Figure 2: New Zealand's real and nominal trade-weighted exchange rate.
Source:  Reserve Bank of New Zealand

Since the floating of the dollar in 1985, the real exchange rate has closely followed the nominal exchange rate. This is because of both New Zealand's and New Zealand's trading partners' generally low rates of inflation (figure 2). More weight will be given to the real exchange rate in the evidence section of this paper for the sake of international comparisons. In addition, the real exchange rate provides a better measure of international competitiveness, particularly when countries experience variable price levels. Box 1 sets out some of the common exchange rate definitions.

It is useful to discuss the behaviour of exchange rates over three time horizons. Distinguishing between them is important as they all have different characteristics, drivers and implications for the economy and policy. Figure 3 presents a stylised path for the real exchange rate that helps frame some of the issues:

  • Long-run level - reflecting some notion of the average or equilibrium real exchange rate;
  • Medium-term cycles or swings - reflecting deviations from the long-run level of the real exchange rate. These medium-term cycles are referred to as exchange rate variability and they are seen over a multi-year horizon; and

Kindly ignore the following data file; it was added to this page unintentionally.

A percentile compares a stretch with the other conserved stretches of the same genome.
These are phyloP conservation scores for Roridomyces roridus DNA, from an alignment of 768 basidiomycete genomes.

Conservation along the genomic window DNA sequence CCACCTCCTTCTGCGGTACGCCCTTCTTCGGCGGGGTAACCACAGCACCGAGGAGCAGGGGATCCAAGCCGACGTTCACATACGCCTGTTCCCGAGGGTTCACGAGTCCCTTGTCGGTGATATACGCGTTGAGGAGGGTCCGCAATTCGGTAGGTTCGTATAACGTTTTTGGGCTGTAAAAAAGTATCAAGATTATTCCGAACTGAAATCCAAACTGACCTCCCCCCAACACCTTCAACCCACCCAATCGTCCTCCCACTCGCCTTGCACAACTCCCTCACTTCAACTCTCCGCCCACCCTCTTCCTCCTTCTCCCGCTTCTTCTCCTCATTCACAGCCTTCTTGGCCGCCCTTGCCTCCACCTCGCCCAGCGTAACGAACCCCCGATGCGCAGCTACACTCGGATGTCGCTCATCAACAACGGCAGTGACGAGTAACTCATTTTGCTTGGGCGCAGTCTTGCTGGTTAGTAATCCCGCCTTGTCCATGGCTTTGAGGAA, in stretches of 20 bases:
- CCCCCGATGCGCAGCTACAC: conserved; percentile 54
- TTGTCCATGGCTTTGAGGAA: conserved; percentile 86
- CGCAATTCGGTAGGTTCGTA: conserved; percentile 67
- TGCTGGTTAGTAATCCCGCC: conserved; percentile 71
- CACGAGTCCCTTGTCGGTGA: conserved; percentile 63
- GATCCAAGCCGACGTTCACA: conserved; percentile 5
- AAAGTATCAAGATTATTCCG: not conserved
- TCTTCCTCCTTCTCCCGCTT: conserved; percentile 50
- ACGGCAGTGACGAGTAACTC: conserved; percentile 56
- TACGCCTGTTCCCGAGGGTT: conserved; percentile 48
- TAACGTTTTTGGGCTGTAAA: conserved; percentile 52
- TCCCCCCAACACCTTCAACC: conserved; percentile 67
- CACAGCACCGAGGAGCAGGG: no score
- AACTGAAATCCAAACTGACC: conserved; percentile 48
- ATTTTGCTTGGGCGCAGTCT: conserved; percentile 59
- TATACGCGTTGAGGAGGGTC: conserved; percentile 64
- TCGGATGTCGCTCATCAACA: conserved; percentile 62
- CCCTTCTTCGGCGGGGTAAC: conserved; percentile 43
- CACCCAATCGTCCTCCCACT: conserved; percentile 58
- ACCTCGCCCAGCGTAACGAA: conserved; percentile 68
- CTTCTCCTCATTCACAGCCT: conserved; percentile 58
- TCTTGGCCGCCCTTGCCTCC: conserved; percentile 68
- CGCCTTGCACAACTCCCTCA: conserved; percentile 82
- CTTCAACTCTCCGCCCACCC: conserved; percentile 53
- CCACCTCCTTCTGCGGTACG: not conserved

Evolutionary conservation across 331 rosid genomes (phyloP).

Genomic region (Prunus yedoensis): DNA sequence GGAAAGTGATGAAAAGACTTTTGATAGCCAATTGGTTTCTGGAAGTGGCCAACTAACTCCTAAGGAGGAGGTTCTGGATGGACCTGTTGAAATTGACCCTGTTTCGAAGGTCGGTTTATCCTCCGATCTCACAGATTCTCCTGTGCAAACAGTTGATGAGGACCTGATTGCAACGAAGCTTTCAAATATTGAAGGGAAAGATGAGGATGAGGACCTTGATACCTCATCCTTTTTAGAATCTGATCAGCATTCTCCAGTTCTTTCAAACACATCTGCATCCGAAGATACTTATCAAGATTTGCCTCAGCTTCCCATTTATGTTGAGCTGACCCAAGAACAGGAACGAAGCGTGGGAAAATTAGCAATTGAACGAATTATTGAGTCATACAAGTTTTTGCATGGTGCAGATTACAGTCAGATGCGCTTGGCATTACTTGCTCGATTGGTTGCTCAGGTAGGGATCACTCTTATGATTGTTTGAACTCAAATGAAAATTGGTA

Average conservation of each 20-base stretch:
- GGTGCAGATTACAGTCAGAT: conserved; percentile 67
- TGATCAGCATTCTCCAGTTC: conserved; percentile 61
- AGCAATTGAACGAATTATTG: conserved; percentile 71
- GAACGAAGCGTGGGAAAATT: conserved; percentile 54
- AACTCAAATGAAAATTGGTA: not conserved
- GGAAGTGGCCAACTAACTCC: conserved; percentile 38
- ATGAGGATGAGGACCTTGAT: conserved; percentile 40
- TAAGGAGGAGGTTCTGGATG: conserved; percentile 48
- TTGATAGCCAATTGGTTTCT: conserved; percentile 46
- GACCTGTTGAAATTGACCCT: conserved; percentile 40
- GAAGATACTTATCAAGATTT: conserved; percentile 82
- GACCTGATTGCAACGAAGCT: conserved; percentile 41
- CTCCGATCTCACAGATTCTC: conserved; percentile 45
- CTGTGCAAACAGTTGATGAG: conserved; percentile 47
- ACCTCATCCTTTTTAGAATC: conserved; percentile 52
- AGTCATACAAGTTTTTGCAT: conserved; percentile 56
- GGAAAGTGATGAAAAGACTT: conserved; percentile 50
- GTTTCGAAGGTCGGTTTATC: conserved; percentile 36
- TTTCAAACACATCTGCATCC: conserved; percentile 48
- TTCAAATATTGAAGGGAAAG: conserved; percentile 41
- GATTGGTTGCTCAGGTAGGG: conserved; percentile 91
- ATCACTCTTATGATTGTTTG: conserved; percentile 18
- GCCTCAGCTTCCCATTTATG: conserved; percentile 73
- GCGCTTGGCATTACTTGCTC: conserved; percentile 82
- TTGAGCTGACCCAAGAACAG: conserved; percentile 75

• Short-term volatility (not plotted) - largely reflecting fluctuations in the nominal exchange rate at say day-to-day or month-to-month, up to a one-year horizon that see the real exchange rate move around the cyclical real exchange rate. In figure 3 these would be plotted as fluctuations around the blue line.
Figure 3: Stylised path for the real exchange rate

 

Figure 3: Stylised path for the real exchange rate.
Source:  The Treasury

Box 1: Definitions

Nominal exchange rate: The nominal exchange rate specifies how much one currency is worth in terms of another. It is the value of the home nation’s currency in terms of a foreign nation’s currency. For example, the average for November 2010 was for one New Zealand dollar to buy around 0.78 Australian dollars.